China during the Great Depression: Market, State, and the World Econom

January 15, 2010 by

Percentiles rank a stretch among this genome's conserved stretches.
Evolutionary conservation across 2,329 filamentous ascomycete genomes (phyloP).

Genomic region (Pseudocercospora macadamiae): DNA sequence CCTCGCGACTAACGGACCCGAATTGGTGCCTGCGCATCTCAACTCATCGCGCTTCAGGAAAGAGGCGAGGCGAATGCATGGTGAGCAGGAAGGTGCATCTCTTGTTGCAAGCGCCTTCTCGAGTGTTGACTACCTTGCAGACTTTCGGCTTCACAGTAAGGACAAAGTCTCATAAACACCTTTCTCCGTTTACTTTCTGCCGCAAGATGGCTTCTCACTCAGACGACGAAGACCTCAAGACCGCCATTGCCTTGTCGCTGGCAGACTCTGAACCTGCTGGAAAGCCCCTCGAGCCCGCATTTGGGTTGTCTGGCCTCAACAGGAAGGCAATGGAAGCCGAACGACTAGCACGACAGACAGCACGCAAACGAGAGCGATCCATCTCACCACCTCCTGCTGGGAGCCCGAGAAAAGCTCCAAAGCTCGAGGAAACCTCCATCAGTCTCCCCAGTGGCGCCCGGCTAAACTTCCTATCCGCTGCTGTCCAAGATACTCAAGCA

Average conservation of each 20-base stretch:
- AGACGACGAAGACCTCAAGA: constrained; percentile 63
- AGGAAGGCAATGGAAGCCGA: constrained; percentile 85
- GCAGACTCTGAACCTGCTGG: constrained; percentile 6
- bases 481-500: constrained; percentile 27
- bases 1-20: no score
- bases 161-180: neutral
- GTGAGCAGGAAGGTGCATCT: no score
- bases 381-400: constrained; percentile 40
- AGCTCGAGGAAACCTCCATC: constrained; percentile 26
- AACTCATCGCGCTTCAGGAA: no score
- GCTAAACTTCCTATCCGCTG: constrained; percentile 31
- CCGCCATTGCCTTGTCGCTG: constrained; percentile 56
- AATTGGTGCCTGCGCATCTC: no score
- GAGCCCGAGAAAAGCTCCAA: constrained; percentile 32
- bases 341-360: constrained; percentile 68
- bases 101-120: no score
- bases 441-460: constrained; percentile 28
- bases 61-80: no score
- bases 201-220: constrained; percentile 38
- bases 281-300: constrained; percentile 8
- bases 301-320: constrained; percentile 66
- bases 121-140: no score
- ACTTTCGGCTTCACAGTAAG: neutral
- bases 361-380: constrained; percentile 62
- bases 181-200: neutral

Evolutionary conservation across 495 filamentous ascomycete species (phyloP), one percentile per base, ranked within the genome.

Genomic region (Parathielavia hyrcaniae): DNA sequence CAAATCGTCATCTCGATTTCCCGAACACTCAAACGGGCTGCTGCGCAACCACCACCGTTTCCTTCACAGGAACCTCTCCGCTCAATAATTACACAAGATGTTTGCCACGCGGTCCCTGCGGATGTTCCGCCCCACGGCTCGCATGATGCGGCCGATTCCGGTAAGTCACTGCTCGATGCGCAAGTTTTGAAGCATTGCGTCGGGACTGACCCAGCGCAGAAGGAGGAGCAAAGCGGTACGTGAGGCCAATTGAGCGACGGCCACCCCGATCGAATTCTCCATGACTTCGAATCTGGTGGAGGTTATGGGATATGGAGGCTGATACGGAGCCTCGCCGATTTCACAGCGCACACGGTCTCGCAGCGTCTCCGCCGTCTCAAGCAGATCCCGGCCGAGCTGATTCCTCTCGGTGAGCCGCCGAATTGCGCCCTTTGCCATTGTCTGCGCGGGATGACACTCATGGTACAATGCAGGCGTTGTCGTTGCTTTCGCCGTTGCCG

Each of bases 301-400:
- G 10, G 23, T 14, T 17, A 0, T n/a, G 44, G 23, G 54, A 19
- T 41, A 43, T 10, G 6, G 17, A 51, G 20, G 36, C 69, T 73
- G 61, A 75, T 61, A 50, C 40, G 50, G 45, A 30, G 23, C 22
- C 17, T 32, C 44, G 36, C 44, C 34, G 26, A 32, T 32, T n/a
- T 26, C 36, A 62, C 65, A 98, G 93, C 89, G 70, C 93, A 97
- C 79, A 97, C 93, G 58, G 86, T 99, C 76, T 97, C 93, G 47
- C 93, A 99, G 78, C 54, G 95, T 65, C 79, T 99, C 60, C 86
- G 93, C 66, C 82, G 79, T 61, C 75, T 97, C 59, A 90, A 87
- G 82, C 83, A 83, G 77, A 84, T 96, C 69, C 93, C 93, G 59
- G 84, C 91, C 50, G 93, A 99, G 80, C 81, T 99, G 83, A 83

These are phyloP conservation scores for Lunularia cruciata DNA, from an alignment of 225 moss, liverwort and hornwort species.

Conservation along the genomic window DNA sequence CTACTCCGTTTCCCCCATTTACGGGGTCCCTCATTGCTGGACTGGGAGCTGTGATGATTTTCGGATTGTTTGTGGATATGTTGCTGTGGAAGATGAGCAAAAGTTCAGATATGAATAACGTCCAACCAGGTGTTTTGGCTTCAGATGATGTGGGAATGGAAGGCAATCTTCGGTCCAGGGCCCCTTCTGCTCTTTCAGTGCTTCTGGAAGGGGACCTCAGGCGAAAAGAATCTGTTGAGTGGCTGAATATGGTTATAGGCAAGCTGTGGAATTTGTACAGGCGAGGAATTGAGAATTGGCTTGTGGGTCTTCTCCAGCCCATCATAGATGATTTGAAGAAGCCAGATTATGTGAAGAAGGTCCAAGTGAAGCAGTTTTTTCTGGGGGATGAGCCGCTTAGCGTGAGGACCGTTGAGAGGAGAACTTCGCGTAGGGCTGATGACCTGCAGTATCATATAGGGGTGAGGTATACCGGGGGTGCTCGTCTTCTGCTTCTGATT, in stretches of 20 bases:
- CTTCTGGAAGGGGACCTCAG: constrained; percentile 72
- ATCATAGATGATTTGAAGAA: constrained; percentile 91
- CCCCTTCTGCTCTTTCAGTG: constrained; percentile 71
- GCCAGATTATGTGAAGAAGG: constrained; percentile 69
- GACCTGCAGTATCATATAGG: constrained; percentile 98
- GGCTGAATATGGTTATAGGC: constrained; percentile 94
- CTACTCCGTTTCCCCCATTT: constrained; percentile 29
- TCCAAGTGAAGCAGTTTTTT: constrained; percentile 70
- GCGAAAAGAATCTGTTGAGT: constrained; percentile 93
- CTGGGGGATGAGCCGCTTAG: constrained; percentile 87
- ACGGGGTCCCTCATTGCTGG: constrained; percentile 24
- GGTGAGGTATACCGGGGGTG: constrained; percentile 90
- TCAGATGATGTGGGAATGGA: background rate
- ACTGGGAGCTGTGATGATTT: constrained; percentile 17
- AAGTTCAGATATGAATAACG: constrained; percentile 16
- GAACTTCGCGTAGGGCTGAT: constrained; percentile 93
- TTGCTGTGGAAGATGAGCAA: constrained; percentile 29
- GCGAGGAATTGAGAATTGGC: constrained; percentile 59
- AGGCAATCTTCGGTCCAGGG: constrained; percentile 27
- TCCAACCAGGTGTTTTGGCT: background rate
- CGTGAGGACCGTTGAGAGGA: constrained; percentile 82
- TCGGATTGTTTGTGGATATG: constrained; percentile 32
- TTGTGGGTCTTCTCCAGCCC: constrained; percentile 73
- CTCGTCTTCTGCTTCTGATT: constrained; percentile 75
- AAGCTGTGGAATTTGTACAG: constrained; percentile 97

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pThe Great Depression was a global phenomenon: every economy linked to international financial and commodity markets suffered. The aim of this book is not merely to show that China could not escape the consequences of drastic declines in financial flows and trade but also to offer a new perspective for understanding modern Chinese history. The Great Depression was a watershed in modern China. China was the only country on the silver standard in an international monetary system dominated by the gold standard./ppFluctuations in international silver prices undermined China’s monetary system and destabilized its economy. In response to severe deflation, the state shifted its position toward the market from laissez faire to committed intervention. Establishing a new monetary system, with a different foreign-exchange standard, required deliberate government management; ultimately the process of economic recovery and monetary change politicized the entire Chinese economy. By analyzing the impact of the slump and the process of recovery, this book examines the transformation of state-market relations in light of the linkages between the Chinese and the world economy./pulliIntroduction/li/ulolh2Part I: The Years of Inflation and Laissez-Faire: Economic Trends prior to 1931/h2liThe Silver Standard: China in the International Monetary System/liliThe Coming of Industrialization: The Textile Industry in the Lower Yangzi Delta/liliCompanies in Debt: The Capital Accumulation Problem/lih2Part II: The Depression Years, 1931-1937: The Transformation of Economics and Politics/h2liThe Agrarian Depression/liliBusinesses in a Slump/liliThe Shanghai Financial Crisis, 1934-1935/liliCoping with the Crisis: The Currency Reform of November 1935/liliReaches and Limitations: Economic Policies and the Nationalist Government Reconsidered/li/olulliConclusion/liliAppendix: Estimates of China’s International Balance of Payment@¦ffffg ¾Û€

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